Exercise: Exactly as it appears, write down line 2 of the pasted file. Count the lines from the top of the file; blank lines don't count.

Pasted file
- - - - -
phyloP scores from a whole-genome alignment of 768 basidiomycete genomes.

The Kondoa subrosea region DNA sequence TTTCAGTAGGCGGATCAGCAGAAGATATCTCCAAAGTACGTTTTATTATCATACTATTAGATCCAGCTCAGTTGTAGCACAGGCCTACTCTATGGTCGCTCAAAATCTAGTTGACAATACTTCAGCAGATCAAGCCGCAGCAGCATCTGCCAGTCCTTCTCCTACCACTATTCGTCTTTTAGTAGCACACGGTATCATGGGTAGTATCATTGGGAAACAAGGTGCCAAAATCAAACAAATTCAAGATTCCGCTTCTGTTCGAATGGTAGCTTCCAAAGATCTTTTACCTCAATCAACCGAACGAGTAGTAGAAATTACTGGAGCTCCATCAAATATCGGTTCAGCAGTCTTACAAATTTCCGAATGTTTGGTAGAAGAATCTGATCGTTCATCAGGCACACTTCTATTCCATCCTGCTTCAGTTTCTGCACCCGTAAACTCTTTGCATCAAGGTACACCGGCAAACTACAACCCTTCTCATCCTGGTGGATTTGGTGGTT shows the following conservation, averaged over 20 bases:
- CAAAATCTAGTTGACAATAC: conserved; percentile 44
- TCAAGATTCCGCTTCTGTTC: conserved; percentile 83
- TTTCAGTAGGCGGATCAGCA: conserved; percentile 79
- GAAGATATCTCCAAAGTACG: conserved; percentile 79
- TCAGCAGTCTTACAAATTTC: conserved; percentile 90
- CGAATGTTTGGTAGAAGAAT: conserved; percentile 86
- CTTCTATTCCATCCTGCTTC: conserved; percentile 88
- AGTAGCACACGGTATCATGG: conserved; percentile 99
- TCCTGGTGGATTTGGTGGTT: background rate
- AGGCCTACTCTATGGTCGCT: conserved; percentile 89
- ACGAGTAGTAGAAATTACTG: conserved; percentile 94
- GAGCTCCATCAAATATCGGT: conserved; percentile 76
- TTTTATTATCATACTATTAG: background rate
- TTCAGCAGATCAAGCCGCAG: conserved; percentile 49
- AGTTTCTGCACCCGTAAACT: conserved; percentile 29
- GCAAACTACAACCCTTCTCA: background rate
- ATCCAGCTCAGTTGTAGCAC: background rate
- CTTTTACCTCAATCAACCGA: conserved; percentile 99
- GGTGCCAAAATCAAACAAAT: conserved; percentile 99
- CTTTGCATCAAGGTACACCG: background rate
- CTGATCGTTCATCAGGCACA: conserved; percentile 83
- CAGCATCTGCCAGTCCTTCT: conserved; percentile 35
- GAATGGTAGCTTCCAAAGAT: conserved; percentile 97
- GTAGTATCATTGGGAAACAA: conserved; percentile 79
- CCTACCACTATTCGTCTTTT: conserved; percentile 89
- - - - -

The Kondoa subrosea region DNA sequence TTTCAGTAGGCGGATCAGCAGAAGATATCTCCAAAGTACGTTTTATTATCATACTATTAGATCCAGCTCAGTTGTAGCACAGGCCTACTCTATGGTCGCTCAAAATCTAGTTGACAATACTTCAGCAGATCAAGCCGCAGCAGCATCTGCCAGTCCTTCTCCTACCACTATTCGTCTTTTAGTAGCACACGGTATCATGGGTAGTATCATTGGGAAACAAGGTGCCAAAATCAAACAAATTCAAGATTCCGCTTCTGTTCGAATGGTAGCTTCCAAAGATCTTTTACCTCAATCAACCGAACGAGTAGTAGAAATTACTGGAGCTCCATCAAATATCGGTTCAGCAGTCTTACAAATTTCCGAATGTTTGGTAGAAGAATCTGATCGTTCATCAGGCACACTTCTATTCCATCCTGCTTCAGTTTCTGCACCCGTAAACTCTTTGCATCAAGGTACACCGGCAAACTACAACCCTTCTCATCCTGGTGGATTTGGTGGTT shows the following conservation, averaged over 20 bases: